The 8 Limbs of Yoga – A Closer Look at Their Role in Yoga and in Life
The 8 Limbs of Yoga, also sometimes referred to as the 8 Stages or Phases of Yoga, is the cornerstone of Yogic Philosophy, dating back millennia. The origins of yoga come to us from India more than 2500 years ago. The Vedic texts provide us with a background and a philosophy for the practice of yoga and for how to live a better life in general.
Here’s a very brief summary of the 8 Limbs of Yoga:
- The Yamas – In short, these are restraints… suggestions for how to live your life in harmony with yourself, others and the universe. An example would be Ahimsa, the principle of nonviolence or of not harming yourself, others, or the planet.
- The Niyamas – In short, these are observances…suggestions for how to live your life in harmony with yourself, others and the universe. An example would be Soucha, the principle of cleanliness.
- Asanas – These are the yoga poses we are all familiar with from our yoga classes.
- Pranayama – This is the breathwork or breath control – whether done in conjunction with the asanas or on its own, breathwork is a vital component to well living.
- Pratyahara – The withdrawal of the senses, where we try to make a conscious effort to ignore the distractions that are around you. This is a practice that can help u reflect and take a deeper look at ourselves.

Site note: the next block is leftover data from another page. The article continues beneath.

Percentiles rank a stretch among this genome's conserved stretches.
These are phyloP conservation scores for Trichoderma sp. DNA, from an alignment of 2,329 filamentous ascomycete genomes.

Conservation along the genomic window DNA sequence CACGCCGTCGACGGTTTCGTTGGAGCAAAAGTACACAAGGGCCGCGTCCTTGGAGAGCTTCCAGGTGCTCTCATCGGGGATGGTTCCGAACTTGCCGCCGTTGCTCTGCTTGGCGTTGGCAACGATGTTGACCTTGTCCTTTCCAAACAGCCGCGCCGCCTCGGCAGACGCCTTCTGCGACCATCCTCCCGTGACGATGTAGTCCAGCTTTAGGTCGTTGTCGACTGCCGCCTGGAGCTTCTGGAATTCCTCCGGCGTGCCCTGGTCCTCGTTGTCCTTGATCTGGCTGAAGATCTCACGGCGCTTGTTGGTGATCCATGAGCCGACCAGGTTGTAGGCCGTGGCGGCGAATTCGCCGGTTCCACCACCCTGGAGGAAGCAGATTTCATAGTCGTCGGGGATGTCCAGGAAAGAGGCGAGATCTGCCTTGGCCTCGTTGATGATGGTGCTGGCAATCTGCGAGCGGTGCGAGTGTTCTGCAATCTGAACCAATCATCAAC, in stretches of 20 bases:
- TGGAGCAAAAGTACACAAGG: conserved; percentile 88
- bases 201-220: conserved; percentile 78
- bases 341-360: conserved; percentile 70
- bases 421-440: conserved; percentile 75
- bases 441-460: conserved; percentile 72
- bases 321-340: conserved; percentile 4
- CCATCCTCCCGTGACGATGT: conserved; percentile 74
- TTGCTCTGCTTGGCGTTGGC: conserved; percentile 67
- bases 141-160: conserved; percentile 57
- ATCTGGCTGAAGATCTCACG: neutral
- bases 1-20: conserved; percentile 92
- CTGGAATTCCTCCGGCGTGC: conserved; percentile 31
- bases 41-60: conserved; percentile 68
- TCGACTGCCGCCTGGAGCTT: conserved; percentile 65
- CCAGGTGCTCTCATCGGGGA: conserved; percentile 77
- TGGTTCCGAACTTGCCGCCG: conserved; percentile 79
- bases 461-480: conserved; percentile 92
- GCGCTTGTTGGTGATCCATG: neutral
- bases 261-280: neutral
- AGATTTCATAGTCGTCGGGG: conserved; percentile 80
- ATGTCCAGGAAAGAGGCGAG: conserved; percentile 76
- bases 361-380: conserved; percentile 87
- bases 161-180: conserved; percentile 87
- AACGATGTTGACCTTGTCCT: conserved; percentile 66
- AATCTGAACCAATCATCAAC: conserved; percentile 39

- Dharana – An intense focus or state of concentration in which you can move into working with the distractions of the mind. Here we work to quiet the mind and slow down the thoughts running through it.
- Dhyana – The state of meditation, or the uninterrupted flow of concentration. A natural progression from Dharana given practice.
- Samadhi – State of oneness, sometimes also referred to as a state of bliss or oneness with the Universe. This state is said to be achieved only after much time practicing the prior 3 limbs and not everyone who meditates ever achieves this limb of yoga.
Practicing some or all of the 8 limbs has the power to transform your life immensely. And while following some or all of the 8 limbs is not a requirement of doing yoga, they can certainly guide the choices we make, helping us to become better humans for the benefit of ourselves, others around us, and the planet as a whole. And of course, they can help us develop a strong and productive yoga and/or meditation practice as well.
While what we do with the 8 limbs of yoga is entirely up to each one of us individually, the important thing to remember is they have the power to inform us as yoga practitioners both on our mats and out in the world.
Bobbi Billman, Ignite Yoga & Wellness Owner